Besides bath time, there are many times when a dog needs a quick clean up to keep him free of clumps, stains, dried food and other gunk. While pre-moistened wipes may be convenient, make sure the ingredients in the solution don’t irritate your dog. Use products made specifically for dogs.
Here are some tips to help with casual face grooming:
- Use a soft, clean washcloth or sponge: Moisten the cloth or sponge with water and use just enough to get the job done. Avoid using paper towels or napkins as these easily shred and disintegrate, leaving behind small bits of paper.
- Be gentle but firm: Use only as much force as necessary to soften and dislodge bits of food or dirt. Make several soft strokes instead of one or two forceful swipes.
- Cleaning your dog’s eyes: Using a water-moistened wash cloth or sponge, very gently wipe the area around the eye to loosen and remove dirt. The eyes can also be gently cleaned with moist cotton wool; use a different swab for each eye.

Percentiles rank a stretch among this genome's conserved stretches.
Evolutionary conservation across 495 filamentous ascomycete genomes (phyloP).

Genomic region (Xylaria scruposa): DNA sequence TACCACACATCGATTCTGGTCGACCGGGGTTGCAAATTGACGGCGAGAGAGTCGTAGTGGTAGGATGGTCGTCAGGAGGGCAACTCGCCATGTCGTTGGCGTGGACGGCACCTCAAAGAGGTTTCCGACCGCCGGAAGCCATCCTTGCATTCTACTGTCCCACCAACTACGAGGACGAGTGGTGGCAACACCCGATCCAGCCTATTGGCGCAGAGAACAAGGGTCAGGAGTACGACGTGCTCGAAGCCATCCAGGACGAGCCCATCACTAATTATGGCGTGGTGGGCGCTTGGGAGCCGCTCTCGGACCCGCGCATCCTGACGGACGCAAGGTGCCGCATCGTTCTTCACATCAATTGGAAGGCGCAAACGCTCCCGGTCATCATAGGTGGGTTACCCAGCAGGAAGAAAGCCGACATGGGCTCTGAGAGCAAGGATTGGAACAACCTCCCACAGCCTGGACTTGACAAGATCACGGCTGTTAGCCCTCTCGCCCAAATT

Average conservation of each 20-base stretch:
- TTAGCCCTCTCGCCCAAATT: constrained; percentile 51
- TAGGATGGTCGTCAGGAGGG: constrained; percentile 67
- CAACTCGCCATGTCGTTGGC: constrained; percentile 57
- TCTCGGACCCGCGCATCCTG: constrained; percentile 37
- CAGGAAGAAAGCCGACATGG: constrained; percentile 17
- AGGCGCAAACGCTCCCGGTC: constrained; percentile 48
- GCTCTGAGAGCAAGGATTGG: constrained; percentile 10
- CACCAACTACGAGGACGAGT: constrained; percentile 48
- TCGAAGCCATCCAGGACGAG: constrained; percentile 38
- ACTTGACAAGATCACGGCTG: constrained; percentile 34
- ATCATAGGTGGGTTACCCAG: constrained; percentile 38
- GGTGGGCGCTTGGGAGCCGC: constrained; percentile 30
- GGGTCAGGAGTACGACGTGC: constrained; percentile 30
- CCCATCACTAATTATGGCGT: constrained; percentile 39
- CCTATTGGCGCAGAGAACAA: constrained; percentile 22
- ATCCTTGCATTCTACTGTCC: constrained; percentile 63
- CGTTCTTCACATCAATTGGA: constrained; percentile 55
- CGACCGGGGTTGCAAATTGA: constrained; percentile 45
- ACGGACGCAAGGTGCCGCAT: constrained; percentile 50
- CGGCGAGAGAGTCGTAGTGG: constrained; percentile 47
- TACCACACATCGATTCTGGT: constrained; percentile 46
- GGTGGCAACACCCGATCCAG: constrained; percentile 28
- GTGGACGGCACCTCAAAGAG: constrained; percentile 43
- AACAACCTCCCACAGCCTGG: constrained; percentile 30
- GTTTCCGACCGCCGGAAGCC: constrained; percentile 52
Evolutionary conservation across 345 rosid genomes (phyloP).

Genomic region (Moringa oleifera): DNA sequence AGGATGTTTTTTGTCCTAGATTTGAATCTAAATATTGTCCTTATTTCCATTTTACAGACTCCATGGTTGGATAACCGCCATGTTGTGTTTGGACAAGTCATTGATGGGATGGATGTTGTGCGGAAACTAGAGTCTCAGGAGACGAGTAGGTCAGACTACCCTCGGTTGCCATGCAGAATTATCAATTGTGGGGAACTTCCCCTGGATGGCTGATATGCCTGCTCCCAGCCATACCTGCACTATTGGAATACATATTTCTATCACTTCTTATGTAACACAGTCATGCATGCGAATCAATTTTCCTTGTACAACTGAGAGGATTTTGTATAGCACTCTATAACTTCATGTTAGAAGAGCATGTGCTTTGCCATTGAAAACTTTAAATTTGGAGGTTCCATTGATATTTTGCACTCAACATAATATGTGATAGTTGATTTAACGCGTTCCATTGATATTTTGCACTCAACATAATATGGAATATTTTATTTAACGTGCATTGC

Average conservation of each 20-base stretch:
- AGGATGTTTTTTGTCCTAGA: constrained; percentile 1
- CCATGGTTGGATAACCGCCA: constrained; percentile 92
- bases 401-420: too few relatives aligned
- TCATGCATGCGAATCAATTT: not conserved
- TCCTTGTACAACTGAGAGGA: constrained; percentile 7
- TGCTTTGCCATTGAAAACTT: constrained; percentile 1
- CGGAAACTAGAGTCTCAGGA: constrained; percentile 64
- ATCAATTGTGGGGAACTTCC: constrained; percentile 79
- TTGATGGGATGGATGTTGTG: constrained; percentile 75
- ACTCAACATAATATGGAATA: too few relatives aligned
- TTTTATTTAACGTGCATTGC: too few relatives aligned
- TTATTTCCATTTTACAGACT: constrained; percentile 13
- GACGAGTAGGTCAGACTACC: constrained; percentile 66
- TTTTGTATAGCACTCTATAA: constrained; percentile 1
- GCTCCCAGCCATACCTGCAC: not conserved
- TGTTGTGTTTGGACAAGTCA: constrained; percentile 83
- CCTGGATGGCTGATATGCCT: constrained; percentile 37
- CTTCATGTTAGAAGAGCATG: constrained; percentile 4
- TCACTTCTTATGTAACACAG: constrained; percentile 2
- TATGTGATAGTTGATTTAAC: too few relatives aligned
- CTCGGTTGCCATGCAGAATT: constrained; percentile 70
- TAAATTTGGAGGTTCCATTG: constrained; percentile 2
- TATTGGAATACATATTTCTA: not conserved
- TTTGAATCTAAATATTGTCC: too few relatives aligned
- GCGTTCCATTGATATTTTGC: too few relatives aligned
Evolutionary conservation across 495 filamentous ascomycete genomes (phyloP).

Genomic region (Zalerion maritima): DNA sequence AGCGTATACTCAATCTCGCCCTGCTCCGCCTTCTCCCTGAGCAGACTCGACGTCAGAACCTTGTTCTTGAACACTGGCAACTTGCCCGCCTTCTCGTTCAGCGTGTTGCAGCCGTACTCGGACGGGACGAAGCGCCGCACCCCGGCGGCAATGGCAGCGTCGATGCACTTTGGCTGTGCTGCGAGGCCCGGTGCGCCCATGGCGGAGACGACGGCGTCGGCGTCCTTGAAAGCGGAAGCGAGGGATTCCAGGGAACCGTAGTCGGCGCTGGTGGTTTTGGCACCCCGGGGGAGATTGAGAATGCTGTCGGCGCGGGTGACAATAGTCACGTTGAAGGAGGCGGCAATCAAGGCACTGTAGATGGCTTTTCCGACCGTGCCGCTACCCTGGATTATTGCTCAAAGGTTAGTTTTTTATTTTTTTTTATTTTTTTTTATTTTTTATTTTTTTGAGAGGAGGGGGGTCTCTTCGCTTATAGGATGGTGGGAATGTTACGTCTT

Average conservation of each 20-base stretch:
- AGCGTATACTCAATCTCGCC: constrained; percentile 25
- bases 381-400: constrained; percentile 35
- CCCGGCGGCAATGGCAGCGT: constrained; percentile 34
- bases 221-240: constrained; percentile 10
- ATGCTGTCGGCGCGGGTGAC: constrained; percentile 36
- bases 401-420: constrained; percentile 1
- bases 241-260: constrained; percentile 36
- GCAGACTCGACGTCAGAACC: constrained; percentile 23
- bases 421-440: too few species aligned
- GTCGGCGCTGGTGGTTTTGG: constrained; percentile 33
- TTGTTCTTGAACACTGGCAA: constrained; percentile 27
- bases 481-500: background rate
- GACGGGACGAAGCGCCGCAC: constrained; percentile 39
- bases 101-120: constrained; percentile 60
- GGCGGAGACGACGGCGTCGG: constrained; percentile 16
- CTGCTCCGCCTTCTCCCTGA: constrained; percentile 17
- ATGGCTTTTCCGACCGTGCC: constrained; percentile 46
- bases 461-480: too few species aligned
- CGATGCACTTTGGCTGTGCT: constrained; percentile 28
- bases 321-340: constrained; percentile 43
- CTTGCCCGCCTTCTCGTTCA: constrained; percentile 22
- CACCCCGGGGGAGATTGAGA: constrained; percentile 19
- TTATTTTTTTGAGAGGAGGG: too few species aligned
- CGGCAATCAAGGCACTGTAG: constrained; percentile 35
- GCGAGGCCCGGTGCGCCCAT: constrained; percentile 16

- Cleaning your dog’s ears: The ears can be wiped with a small pad of dry cotton wool, but don't delve beyond the area you can see or poke anything solid inside, as the ear is very delicate and easily damaged. A lot of dark wax or discharge in the ear could indicate the presence of ear mites or an infection, and you should ask your veterinarian for advice.
- Soaps and shampoos. Casual facial grooming shouldn’t require anything stronger than water. If water isn’t doing the job, try a little dab or spray of waterless dog shampoo.
- Tear stains: If routine cleaning doesn’t work, try solutions that are specially made for this condition. They are caused when the eye sheds excess tears, which react with the bacteria in the hair. If tear stains are a chronic problem, it may have an underlying medical cause. Bring this to the attention of your vet.